Probably, sparkling-ly, constantly, beautifully shines.
    It probably shines beautifully with sparkles all the time.

Some adverbs translate to the same thing in English but have different nuances. For example:
  • mattaku zenzen wakaranai
    Really, at all, isn't understood.
    [I] don't understand [it] at all
    • mattaku - used with negative sentences, when something really "doesn't" work, no matter what you do. Sometimes translated as "good grief" instead.
  • hontou ni sonna ni mazui?
    Really, that much, is bad?
    Is [it] really that much bad?
    • hontou - whether something is telling the truth, honestly, as opposed to joking or exaggerating.
  • jitsu ni subarashii
    Really marvelous.
    • jitsu - real, truth. Used when someone is emphasizing they saying an absolute reality, as opposed to simply stating their true intentions.
  • sore maji de yatta no?
    Did [you] really do that?
    • Words that refer to the actor's volition, maji, shinken 真剣, "earnest," etc. take the de で particle to mark how they feel while doing something.
    • In this example, the slang maji refers to whether they're saying it "for real" that they did that, or they're just joking about having done it.

The unaccusative-causative pair naru なる, "to become," and suru する, "to make become," can take adverbs when the subject is becoming in such way that the adverb ends up applying to them.
  • Hanako wa kirei ni naru
    Hanako will become pretty.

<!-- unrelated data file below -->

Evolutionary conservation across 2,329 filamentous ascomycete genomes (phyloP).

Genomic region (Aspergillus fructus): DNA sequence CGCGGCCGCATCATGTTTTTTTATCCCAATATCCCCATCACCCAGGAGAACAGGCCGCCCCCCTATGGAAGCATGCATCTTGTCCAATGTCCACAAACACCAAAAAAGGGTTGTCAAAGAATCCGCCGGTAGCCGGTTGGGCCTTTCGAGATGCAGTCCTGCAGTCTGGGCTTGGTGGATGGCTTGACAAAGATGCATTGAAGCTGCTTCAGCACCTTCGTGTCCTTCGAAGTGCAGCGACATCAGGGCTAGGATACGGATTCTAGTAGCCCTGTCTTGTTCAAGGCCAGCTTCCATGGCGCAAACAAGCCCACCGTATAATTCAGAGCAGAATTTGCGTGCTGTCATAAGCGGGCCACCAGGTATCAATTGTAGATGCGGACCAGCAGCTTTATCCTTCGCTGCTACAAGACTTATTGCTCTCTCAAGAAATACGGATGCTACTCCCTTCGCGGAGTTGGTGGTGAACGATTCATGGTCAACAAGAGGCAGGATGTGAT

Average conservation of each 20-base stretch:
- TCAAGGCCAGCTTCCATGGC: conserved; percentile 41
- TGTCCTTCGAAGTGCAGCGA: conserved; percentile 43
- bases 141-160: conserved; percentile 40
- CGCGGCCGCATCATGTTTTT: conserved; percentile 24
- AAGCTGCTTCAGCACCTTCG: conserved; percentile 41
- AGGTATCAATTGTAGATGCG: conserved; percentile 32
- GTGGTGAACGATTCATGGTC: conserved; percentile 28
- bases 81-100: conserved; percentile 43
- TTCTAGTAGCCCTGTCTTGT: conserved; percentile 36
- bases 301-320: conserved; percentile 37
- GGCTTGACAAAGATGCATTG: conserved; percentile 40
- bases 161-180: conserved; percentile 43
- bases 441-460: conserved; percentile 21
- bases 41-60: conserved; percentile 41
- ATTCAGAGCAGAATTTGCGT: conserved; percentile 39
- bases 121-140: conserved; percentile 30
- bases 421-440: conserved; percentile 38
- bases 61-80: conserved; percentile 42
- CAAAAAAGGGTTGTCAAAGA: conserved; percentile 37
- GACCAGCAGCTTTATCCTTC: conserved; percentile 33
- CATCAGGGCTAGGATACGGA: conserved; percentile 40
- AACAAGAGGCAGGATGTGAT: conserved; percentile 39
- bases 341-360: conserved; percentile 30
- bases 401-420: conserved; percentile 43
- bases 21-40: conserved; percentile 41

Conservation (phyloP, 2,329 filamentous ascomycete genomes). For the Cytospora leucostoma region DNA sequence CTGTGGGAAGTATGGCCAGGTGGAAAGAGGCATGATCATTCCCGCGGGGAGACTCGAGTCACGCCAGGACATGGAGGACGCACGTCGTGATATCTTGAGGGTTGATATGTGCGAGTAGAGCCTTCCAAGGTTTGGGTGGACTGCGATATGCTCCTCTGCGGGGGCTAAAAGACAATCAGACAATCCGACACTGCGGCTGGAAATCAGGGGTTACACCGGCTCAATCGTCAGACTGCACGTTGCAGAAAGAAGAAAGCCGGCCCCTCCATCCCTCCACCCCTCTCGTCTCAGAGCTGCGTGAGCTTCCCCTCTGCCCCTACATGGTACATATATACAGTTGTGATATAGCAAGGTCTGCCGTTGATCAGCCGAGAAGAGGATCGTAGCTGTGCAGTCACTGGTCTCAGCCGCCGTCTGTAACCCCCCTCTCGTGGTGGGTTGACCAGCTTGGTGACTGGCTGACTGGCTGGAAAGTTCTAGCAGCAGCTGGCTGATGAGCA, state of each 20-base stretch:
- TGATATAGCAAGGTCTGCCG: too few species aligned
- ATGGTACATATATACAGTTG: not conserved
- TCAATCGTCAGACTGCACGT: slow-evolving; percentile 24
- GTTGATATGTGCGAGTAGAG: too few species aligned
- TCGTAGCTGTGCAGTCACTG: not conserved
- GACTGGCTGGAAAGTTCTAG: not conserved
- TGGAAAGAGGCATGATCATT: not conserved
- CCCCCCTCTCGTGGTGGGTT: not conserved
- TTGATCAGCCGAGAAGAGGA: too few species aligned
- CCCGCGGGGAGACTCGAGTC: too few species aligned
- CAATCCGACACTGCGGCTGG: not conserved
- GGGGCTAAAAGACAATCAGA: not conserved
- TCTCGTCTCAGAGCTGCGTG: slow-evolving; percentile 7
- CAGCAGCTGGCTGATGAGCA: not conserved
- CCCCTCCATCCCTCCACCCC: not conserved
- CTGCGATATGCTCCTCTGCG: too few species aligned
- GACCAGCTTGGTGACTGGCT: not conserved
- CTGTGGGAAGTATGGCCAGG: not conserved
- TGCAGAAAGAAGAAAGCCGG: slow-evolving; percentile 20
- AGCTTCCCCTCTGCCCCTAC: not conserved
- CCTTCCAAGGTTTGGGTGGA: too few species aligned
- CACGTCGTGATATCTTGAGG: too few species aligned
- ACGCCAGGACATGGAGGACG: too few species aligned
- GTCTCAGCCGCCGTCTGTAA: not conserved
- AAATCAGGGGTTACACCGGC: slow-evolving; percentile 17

• Hanako wa kawaiku naru
    Hanako will become cute.
  • kuruma wo hayaku suru
    To make a car fast.
  • shizuka ni shinasai
    Become quiet.
    Silence. Shut up.


In Japanese, sometimes an adverb isn't a mere word but a complicated construction.

The sou そう suffix, which attaches to verbs and adjectives, is conjugated like a na-adjective and, as such, can be used as a ni-adverb:
  • oishii
    Tasty. Delicious.
  • kono keeki wa oishi-sou da
    This cake is delicious-seeming.
    This cake seems delicious.
  • kono keeki wo oishi-sou ni taberu
    To eat this cake in a delicious-seeming way.
    To eat this cake in such way it looks like the cake is delicious. (probably because it is, indeed, delicious.)
  • nemuri-sou ni naru
    To become in such way it looks like [you'll] sleep.

The word you よう is a light noun which is practically always qualified by an adjective or relative clause. It's essentially used to say how something looks, seems, or acts.
  • inu no you da
    It seems it's a dog.
  • inu no you ni wan to naku
    Like a dog, to bark "woof."
    • Here, "like a dog," is the manner in which the barking action is done.


Adverbs can turned into the topic of the sentence by adding the wa は particle after them. For example:
  • chotto matte kudasai
    Please wait a bit.
  • chotto wa matta
    A bit, [I've] waited.

This can have the contrastive wa function.
  • kirei ni wa naru
    Pretty, [you'll] become.
    • Implicature: you won't become something besides pretty, you won't be famous, or popular, or rich, for example.
  • kawaiku wa naru
    Cute, [you'll] become.
    • Implicature: basically the same as above.

As always, anything that can be topicalized by wa は can also be included by mo も.
  • otona-pooku mo kawaiku mo naru
    More adult-like, and more cute, [you'll] become.
    • otona-ppoi - resembling an adult, looking like an adult, as opposed to looking like a child.
    • This could refer to a way "to become cuter and, also, to look more mature," for example.